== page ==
ANC MP Mervyn Dirks goes to court to challenge ‘proverbial guillotine’
He claims his suspension is an attempt by dominant party members to subvert parliament’s oversight role
Suspended ANC MP Mervyn Dirks has urgently approached the high court in Cape Town in a bid to be reinstated to his positions in parliament.
He also wants the court to declare his suspension from his positions in the ANC caucus unlawful, unconstitutional, null and void.
Dirks, through Gardee Godrich Attorneys, wants the court to direct the ANC and its chief whip Pemmy Majodina to reinstate his membership of the standing committee on public accounts (Scopa), of which he is the party’s whip. He also wants to return as the ANC caucus’s questions whip, to its powerful strategy committee and its WhatsApp groups.
Dirks wants the court to interdict and restrain the ANC from appointing an alternative member in his positions.
The ANC national executive committee (NEC) approved a national working committee (NWC) recommendation at the weekend that disciplinary action be taken against Dirks in terms of the party’s constitution.
Dirks wrote to Scopa chair Mkhuleko Hlengwa last month asking that President Cyril Ramaphosa be summoned to appear and reveal what he knows about the misuse of public funds for party political activities.
He ignored Majodina’s instruction to withdraw the letter, which led to Majodina placing him on precautionary suspension on Thursday and relieving him of his duties in parliament, including his membership of Scopa. She also informed him of an intention to institute disciplinary proceedings against him.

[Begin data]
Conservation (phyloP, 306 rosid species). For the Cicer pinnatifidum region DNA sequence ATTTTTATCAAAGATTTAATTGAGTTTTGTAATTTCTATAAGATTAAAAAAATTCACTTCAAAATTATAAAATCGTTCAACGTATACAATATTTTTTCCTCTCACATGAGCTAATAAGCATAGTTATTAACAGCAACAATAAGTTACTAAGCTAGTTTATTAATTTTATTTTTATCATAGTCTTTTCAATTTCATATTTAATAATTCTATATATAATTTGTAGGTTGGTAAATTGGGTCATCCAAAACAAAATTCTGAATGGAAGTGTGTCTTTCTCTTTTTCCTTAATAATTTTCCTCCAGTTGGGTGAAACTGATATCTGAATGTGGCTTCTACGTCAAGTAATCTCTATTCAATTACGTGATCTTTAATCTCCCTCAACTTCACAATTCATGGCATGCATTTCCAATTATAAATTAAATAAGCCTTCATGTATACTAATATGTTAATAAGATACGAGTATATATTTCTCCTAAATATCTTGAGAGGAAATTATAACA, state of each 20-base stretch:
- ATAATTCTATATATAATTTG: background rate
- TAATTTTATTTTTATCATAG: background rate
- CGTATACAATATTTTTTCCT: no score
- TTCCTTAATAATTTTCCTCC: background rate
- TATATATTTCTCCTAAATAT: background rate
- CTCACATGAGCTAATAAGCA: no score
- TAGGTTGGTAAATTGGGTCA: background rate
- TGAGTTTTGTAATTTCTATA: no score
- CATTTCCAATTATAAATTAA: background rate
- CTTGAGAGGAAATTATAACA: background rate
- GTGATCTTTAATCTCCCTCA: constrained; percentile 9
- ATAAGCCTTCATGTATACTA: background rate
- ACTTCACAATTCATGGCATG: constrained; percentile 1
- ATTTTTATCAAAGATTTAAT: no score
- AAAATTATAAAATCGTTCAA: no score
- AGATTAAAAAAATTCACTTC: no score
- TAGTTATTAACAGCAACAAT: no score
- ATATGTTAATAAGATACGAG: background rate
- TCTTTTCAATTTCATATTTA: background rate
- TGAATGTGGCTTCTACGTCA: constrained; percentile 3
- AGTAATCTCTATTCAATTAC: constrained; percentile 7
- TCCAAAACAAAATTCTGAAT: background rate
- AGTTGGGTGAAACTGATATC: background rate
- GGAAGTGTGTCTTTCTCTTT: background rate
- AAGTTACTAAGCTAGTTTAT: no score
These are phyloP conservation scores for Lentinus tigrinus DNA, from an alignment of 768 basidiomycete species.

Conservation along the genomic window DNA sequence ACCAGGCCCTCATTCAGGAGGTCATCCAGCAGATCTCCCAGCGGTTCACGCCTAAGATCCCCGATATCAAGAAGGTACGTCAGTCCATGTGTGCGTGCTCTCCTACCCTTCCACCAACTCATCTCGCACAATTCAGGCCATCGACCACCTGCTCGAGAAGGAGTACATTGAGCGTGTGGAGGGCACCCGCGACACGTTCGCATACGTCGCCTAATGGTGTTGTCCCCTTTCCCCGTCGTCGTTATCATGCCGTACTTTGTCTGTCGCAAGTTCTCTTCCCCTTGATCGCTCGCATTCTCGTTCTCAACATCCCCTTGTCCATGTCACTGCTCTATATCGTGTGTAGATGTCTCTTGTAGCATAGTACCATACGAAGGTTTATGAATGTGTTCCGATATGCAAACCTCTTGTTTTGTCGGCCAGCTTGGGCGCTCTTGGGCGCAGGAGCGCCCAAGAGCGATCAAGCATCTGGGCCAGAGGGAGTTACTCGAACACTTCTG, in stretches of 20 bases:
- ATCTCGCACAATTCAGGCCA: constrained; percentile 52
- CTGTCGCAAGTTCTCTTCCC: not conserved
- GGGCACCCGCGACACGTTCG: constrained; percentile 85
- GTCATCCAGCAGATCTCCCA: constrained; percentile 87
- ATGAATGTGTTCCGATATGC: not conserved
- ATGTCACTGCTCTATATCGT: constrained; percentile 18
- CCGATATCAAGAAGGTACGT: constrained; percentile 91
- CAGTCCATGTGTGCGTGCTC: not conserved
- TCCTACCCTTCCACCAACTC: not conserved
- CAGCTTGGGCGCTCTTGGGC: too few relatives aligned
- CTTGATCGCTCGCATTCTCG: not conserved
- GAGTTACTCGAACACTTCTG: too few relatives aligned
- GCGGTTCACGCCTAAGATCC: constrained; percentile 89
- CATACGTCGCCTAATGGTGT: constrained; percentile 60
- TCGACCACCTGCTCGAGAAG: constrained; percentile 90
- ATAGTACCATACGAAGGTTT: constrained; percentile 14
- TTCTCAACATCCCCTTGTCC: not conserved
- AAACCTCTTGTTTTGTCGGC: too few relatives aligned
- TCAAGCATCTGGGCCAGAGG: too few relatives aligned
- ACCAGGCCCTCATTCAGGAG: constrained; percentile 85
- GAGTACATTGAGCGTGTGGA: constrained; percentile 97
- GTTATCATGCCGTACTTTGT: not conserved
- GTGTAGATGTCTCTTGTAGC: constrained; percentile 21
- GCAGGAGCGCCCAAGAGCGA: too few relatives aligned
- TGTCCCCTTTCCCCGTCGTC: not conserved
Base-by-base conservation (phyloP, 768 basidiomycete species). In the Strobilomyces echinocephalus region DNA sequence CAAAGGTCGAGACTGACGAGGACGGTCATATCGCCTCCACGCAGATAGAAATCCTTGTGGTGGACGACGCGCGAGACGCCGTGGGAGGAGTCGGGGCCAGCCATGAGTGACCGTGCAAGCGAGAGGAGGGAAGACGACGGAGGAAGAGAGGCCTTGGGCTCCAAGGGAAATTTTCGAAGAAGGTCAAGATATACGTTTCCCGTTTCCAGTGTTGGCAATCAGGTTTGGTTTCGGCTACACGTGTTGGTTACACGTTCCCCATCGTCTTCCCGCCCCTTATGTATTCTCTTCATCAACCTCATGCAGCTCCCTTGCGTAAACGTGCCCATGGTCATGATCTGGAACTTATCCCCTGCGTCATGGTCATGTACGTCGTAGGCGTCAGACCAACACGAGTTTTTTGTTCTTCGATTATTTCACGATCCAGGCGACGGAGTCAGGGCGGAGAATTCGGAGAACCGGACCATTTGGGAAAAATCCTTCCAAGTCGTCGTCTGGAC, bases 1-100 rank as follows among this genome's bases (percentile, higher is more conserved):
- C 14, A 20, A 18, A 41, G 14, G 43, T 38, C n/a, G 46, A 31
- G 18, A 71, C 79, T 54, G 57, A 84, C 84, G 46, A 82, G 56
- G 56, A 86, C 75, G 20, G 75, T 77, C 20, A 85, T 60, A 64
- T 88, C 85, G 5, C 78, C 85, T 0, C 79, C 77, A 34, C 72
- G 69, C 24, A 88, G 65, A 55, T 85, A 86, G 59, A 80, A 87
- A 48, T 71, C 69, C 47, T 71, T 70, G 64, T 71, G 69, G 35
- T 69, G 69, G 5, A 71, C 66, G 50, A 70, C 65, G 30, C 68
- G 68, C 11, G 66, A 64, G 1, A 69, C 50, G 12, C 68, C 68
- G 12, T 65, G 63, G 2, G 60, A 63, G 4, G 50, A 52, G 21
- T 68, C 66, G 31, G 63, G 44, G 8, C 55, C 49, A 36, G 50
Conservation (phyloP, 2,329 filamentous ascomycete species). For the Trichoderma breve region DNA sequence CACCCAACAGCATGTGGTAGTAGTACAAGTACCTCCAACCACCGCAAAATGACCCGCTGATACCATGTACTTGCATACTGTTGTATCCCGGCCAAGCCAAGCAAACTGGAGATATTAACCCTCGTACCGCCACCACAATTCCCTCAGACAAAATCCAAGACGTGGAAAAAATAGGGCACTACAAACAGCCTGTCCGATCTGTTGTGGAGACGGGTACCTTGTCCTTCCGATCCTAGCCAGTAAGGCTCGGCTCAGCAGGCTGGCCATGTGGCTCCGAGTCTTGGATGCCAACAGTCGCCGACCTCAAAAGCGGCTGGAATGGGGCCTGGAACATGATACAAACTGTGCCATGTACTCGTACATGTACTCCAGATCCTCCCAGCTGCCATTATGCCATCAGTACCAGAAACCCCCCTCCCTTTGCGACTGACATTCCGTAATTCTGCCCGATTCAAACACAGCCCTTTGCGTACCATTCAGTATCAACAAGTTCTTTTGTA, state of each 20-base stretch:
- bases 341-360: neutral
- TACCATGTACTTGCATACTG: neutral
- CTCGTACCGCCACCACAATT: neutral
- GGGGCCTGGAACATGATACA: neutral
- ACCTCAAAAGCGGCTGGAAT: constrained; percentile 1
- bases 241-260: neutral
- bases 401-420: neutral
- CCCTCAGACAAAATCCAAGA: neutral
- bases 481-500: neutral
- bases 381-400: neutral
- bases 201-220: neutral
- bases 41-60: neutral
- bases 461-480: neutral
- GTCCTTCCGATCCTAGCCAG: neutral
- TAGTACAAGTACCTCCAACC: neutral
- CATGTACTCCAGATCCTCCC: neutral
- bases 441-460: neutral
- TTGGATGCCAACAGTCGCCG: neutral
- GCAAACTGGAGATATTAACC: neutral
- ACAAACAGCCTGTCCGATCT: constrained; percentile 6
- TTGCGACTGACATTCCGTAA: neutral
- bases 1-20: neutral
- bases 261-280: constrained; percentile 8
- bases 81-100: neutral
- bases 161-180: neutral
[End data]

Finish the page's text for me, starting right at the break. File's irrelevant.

Dirks’s complaint against Ramaphosa is due for discussion in a Scopa meeting on Tuesday.
In court, Dirks said he sought to interdict Majodina and the ANC from subverting “the very foundations of our constitutional edifice”.
“It is the applicant’s position that the patently harsh decision by the First Respondent [Majodina] and Second Respondent [ANC] is devoid of constitutional and rational bases.
“The First Respondent’s decision and attitude towards me is based on the Second Respondent’s factional politics which should not be allowed to overshadow the constitutional functions and duties of the national assembly,” he said.
Dirks argued that should Majodina’s decision be allowed to prevail, parliament’s robust oversight role would be greatly imperilled as ANC members would be reticent to put the constitution first for fear of a political lynching.
“The momentous question is: how is it that an eminently constitutional request for the president to appear before a committee which is mandated to consider the financial statements of all executive organs of state, and to account for utterances that have implications on the public purse, is met with disdain and the proverbial guillotine?”
Dirks charges that Majodina and the ANC’s decision is constitutionally untenable and is instead an attempt by some dominant members of the party to prevent parliament from playing its constitutionally mandated oversight role and robustly holding the executive to account.
A leaked recording of an ANC NEC meeting emerged towards the end of last year in which Ramaphosa can be heard saying: “One of the officials said as these people from the State Security [Agency] testify [at the state capture commission], one of the officials said soon they will be revealing how money was used for some campaigns, and I said I would rather they say you got money from this business for CR17 than for the public to finally hear that their public money was used to advance certain campaigns.”